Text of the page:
intro.-letter you know that I love gymnasitics . A  big dream I have
is to move to USA and study and train on a University .
If anyone have any contacs at any University please , please write
to me !!!!!
If anyone have information about what I shall do , please , please
write to me!!!!

In Sweden I'm studing Mecanical engineering .
I score between 48 and 51. (I'm a member of the Swedish national team)

Write to me as soon as possible !!



Date:    Mon, 6 Mar 1995 10:49:56 -0500
Subject: misc ramblings...

Went to the New England Championships this weekend at MIT.  Overall it was a
good meet with UMass winning with ~225, Springfield with ~205, and I can't
remember the other team scores.  I really have been pretty bad about watching
gymnastics lately, either getting out to Amherst to see UMass, or catching it
on TV.  Half of the gymnasts discussed on this forum I've never seen on TV.
Anyways, this weekend was no exception.  I had to leave the meet on Saturday
after the fourth round or so since we were having friends over for dinner.  Get
home to flip on the TV, catch Bill Roth's disaster on p-bars and half of Amanda
Borden's beam set when the company arrives.  TV off.  Jeez.

At the meet, I did catch some nice sets, like UMass' Kevin Schwartz ring set.
Although it didn't deserve the 9.95 it scored, it was pretty nice.  I did catch
a few of MIT's (and gymn's) Chris Ellefson's routines (once I looked in the
program and matched name to face).  Good high bar and floor sets!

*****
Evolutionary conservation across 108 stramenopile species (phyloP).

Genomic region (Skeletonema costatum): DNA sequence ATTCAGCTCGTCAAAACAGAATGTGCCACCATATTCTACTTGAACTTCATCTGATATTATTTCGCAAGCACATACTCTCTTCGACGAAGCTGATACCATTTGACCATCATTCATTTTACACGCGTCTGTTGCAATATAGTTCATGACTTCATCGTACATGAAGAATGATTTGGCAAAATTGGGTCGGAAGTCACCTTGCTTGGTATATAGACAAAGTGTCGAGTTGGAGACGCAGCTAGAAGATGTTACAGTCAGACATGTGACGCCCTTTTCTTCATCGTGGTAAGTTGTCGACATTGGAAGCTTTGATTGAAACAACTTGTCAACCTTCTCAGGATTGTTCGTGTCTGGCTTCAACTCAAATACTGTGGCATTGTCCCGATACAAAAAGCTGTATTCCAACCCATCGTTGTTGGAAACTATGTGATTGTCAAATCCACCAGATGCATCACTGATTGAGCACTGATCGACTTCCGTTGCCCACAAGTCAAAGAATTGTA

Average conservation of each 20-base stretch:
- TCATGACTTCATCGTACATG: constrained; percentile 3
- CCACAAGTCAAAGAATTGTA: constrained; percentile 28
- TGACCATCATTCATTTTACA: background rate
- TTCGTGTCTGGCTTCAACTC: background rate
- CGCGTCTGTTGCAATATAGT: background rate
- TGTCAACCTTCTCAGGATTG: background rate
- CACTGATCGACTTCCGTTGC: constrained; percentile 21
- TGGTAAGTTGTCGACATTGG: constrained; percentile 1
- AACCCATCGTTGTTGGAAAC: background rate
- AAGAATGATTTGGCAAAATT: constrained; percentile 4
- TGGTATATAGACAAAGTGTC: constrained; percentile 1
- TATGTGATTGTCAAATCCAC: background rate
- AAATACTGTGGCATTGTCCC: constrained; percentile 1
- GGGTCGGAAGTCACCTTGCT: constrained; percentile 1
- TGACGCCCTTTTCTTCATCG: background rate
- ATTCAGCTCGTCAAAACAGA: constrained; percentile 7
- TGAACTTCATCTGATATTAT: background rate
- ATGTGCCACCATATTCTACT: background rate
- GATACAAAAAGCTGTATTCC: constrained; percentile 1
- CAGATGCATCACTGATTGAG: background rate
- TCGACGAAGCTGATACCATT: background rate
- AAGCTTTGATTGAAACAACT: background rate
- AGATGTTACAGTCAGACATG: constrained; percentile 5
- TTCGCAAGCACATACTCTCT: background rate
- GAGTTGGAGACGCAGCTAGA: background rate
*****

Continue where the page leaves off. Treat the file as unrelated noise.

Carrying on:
As I'm watching floor, a number of the guys are finishing with a round off,
whip, layout, and getting scores of 9.4, etc.  As I was about to leave, I
stopped by the UMass bench to talk with my old coach Roy Johnson and he tells
me that this combination is a C.  So it makes no difference if you dismount with
this or a double tuck.  Give me a break!!

I've *never* seen so much front tumbling in my life.  I saw routines where
guys didn't even do round offs!  Not to mention the gymnast whose floor set
consisted of forward rolls, cartwheels, turns, and a planche.  Huh?  (I know
I shouldn't say anything bad about this, and the guy was just doing his best,
but it took me by surprise).

One thing that struck me while watching floor was that when someone crashed big
time (which I saw *alot* of), they seemed to crash softly and lightly.  No big
thuds and thumps.  They'd just get up, adjust their spinal column and continue.
Truly amazing.

Found out I still have a phobia of watching high bar dismounts from anyone who
isn't Olympic caliber.

Judges.  What do they do for a *real* job?  Obviously you can't make a living
out of judging college men's gymnastics, but what about meets that take place
during the week?  Meet official and judge Peter Bacon looks the same as he did
15 years ago (good for him).  I also knew two of the other judges, Dale
Johnston with whom I went to UMass, and Rich Ellis who I competed against
in high school and college (he went to Southern Connecticut).  Excellent

One other thing.  While sitting in the stands, I realized I looked more like the
parents of these kids instead of one of the gymnasts.  Pretty sad realization.



Date:    Tue, 7 Mar 1995 09:23:03 -0500
Subject: Korbut

> The Korbut, obviously, was done by Olga, and it's more than just a
> flip-flop swing-down: Hers was HUGE. And over a wood beam, too.

A Korbut is definitely more than just a ff swing down -- originally, in the
latest Code, the Korbut was a C and the ff swing down a B, but they
decided to make them both B's.  I'd say probably because it would invite